Poetry: a universal language of friendship

“the giddy pen points out resemblances”
Joseph Brodsky

Our book (see the link at right) shares dozens of inspiring stories by women about relationships. Each week, we continue to publish stories in this online continuation of our project. Many of the stories surprise readers with the places friendships form. Other stories surprise readers with the medium of connection. This week, we’re sharing a story about media—in this case poetry—from Mary Liepold, who is Editor in Chief for Peace X Peace. That’s a global network of women working toward peace.

In today’s story, Mary writes about poetry as a universal language. At the center of her story is the late American Poet Laureate Joseph Brodsky, the subject of a new biography. Mary, an American Catholic, found herself connecting with Brodsky, who always described himself as a Russian Jewish poet—in an unexpected way. Here is her story …

Poem Power to the People

By Mary Liepold

In 1992, the year Joseph Brodsky was Poet Laureate, I went to the Library of Congress with two friends to hear him give a reading. He read about 20 poems in English, then paused. He said, “I wrote these next two in Russian, and they have been translated, but they still only sound right in Russian. Please indulge me.”

So he read them in Russian without translating, and though I’ve never learned more than nyet and perestroika, the emotion in his voice was so powerful that I felt as if I understood every word. The hair on my arms stood on end. When I got to the lobby afterwards and tried to tell my friends, we were all talking at once. They both said they’d had exactly the same experience. Nothing like that has ever happened to me before or since.

Brodsky believed passionately that poetry should be for everybody, not just the elite. He wanted to see poetry become the kind of cultural glue that it is in Iran and Afghanistan, where even people who can’t read have memorized huge chunks of classical verse, statues of poets anchor public parks, and no political persuasion occupies as large a share of the blogosphere as poetry.

I saw that amazing data represented on a map by Global Voices at a conference I attended a few years ago. I understood what was happening the moment I saw the chart, because I had already seen what happens to our Peace X Peace blogs when Alaha Ahrar contributes a piece. She’s a brilliant young woman who has earned a huge following in Afghanistan and beyond for her Persian poetry. When Alaha shares a poem or a story on our Voices from the Frontlines―even a simple “what I did last summer,” the number of comments soars way beyond our modest average. The girl is a rock star!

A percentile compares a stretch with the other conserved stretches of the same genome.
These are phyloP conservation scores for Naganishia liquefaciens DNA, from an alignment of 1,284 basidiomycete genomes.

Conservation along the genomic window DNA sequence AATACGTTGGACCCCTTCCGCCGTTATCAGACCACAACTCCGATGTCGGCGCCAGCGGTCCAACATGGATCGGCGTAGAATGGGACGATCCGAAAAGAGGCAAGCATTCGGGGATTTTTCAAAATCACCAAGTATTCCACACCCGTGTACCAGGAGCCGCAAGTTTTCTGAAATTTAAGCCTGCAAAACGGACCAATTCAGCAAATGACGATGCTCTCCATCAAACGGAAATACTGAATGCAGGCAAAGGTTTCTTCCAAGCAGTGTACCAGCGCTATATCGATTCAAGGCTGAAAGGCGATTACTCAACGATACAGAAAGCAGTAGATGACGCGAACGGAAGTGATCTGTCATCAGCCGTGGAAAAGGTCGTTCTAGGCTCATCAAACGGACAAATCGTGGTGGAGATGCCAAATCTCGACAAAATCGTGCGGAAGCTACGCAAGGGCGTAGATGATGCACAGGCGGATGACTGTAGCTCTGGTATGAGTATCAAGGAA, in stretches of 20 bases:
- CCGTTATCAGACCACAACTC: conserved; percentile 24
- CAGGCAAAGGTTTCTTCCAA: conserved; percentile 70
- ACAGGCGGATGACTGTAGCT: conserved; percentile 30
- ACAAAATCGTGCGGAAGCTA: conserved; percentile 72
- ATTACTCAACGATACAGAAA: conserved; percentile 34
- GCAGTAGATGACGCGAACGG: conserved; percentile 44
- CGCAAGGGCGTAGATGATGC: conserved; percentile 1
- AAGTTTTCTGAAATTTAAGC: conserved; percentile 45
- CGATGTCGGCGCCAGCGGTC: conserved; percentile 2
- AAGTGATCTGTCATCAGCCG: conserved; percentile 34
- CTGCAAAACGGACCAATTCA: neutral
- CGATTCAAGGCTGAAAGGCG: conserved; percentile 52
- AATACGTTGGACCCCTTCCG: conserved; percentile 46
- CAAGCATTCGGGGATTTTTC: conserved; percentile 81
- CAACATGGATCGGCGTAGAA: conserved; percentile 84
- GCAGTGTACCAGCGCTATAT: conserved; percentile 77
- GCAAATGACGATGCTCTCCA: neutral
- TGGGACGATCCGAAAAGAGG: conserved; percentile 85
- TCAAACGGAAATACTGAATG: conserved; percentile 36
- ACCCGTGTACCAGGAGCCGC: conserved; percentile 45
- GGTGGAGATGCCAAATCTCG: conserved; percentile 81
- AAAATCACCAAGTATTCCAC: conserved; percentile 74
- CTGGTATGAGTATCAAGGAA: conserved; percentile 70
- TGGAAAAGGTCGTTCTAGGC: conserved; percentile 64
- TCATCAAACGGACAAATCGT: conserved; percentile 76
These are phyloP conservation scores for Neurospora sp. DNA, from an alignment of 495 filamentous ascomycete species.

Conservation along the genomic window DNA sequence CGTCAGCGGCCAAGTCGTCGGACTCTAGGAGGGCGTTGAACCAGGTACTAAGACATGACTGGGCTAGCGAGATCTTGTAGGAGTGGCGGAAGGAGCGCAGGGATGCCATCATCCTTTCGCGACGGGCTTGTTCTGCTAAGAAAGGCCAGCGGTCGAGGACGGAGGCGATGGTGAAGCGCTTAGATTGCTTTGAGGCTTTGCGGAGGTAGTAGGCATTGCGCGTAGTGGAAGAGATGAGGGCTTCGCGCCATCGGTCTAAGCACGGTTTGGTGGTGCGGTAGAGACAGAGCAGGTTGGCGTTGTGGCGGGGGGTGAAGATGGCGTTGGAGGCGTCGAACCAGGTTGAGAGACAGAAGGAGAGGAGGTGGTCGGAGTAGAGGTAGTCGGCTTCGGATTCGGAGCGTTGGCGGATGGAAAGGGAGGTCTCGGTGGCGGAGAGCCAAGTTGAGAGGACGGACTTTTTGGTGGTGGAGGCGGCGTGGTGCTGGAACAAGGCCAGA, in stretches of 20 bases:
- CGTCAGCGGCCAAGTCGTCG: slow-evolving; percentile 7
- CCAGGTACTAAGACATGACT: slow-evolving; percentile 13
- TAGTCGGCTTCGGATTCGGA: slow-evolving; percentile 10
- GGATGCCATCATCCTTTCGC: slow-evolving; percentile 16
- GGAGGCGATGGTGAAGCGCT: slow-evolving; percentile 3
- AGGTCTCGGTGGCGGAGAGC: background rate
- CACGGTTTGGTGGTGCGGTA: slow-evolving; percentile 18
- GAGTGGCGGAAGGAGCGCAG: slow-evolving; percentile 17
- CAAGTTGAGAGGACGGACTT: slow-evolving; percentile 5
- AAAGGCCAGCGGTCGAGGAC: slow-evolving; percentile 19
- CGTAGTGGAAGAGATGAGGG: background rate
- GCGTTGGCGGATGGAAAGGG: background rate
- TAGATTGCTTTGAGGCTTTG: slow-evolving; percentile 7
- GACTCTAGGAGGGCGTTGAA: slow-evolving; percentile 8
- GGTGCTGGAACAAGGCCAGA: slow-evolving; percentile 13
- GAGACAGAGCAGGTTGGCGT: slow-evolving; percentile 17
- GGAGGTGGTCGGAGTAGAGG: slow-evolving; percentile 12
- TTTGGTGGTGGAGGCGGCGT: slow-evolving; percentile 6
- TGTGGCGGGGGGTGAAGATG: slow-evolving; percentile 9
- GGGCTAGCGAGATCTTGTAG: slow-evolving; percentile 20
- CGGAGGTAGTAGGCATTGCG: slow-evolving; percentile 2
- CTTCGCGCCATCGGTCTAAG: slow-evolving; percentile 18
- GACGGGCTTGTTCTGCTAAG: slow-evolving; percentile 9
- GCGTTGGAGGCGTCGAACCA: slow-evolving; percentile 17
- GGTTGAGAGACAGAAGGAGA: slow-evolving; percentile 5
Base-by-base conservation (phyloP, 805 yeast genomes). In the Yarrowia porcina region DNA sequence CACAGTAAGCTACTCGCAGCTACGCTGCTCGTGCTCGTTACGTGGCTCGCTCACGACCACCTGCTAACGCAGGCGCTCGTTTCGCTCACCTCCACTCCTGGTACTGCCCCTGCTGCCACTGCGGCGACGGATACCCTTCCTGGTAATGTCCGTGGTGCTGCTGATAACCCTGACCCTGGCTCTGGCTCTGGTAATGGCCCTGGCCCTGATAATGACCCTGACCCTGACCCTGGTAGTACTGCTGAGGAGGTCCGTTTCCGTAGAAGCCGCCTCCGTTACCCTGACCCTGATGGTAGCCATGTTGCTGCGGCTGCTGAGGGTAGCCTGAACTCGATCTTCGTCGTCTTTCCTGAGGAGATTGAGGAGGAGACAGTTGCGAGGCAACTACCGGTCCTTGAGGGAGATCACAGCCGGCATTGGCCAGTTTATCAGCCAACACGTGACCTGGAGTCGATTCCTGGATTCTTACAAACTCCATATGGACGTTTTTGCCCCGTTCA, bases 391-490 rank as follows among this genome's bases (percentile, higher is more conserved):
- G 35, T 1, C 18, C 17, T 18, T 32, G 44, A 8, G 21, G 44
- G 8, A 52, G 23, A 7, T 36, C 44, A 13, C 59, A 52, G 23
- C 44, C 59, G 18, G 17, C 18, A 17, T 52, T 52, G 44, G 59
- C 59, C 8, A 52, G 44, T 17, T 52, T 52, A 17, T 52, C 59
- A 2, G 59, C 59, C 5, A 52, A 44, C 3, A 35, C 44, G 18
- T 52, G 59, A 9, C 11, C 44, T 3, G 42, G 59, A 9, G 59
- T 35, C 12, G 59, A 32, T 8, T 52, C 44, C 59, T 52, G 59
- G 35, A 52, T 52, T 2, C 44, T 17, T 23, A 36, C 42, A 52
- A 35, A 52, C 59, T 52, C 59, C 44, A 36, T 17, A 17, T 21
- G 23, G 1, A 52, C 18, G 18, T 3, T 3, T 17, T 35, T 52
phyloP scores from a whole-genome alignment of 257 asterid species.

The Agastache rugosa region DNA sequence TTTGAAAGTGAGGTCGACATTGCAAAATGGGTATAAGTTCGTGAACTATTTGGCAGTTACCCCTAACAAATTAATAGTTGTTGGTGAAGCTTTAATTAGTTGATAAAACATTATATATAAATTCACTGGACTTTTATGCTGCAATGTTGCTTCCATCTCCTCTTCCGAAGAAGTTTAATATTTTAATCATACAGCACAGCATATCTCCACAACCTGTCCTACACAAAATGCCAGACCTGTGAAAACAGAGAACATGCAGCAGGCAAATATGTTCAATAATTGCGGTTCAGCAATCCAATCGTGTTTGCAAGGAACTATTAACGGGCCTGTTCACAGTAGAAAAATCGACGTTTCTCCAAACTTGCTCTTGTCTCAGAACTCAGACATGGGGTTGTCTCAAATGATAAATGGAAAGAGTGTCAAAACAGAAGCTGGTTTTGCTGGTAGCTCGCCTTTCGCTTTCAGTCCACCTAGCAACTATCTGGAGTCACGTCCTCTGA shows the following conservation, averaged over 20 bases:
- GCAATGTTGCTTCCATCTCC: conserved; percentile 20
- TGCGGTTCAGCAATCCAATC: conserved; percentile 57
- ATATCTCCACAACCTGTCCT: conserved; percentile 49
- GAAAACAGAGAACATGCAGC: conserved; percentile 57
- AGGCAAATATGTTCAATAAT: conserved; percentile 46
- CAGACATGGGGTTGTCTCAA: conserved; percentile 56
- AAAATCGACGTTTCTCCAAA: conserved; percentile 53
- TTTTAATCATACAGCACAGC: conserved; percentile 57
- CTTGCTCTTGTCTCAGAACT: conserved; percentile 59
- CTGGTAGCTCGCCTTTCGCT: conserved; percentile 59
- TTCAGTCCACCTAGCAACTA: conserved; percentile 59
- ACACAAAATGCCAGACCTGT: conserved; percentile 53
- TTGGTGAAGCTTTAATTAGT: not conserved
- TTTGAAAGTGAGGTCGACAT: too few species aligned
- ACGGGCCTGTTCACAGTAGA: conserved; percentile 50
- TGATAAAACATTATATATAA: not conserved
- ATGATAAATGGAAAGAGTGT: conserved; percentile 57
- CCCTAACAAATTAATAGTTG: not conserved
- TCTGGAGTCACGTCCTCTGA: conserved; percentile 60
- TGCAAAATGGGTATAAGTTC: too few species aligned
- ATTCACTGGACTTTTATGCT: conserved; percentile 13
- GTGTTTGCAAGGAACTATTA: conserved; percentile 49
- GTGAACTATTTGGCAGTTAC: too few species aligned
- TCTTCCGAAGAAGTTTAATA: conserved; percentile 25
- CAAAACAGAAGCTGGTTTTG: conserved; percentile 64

Remember, Persian poetry is the realm of Rumi, Hafiz, Omar Khayaam, and Sa’adi, whose lines beginning “The sons of Adam are limbs of each other” are inscribed over the entrance to the United Nations in New York City. Poetry is the medium of the most memorable passages in the King James Bible, which turns 400 this year. It’s the medium of Will Shakespeare and Emily Dickinson. Brodsky understood that power.

What still moves me about Brodsky’s life is that he didn’t just talk about such lofty ideas. He took action. He linked countless lives together with poetry. The same year that I heard Brodsky read, Andrew Carroll also sat in one of Brodsky’s audiences—and had a similarly moving experience. Soon, the two of them sat over coffee in Greenwich Village and cooked up the American Poetry and Literacy Project. They assembled a special little book of poetry, “Songs for the Open Road: Poems of Travel and Adventure,” which contained dozens of works by poets including Walt Whitman, Emily Dickinson, Christina Rossetti and Edna St. Vincent Millay. Then, they found sponsors to print the books and freely distribute them. Thousands went into the glove boxes of new Volkswagens, into the hands of Peace Corps volunteers, into the duffel bags of U.S. Navy personnel—and 100,000 copies flew with passengers on American Airlines.

One of the poems Brodsky and Carroll chose for their collection is Edna St. Vincent Millay’s “The Tavern.” Its opening lines:

I’ll keep a little tavern
Below the high hill’s crest,
Wherein all grey-eyed people
May set them down and rest.
There shall be plates a-plenty,
And mugs to melt the chill
Of all the grey-eyed people
Who happen up the hill.

Please help us with Friendship and Faith!

As readers, we welcome you to contribute your own stories of cross-cultural friendship. (NOTE: There are helpful tips under “We’d like to publish your story”)

You can help in many ways! Purchase our book “Friendship and Faith,” which is packed with dozens of stories by women about their real-life experiences with cross-cultural friendships. Bookmark this page—or subscribe via the link in upper right. Share these stories with friends. (See links below.)

(Originally published at www.FriendshipAndFaith.com)

Print Friendly, PDF & Email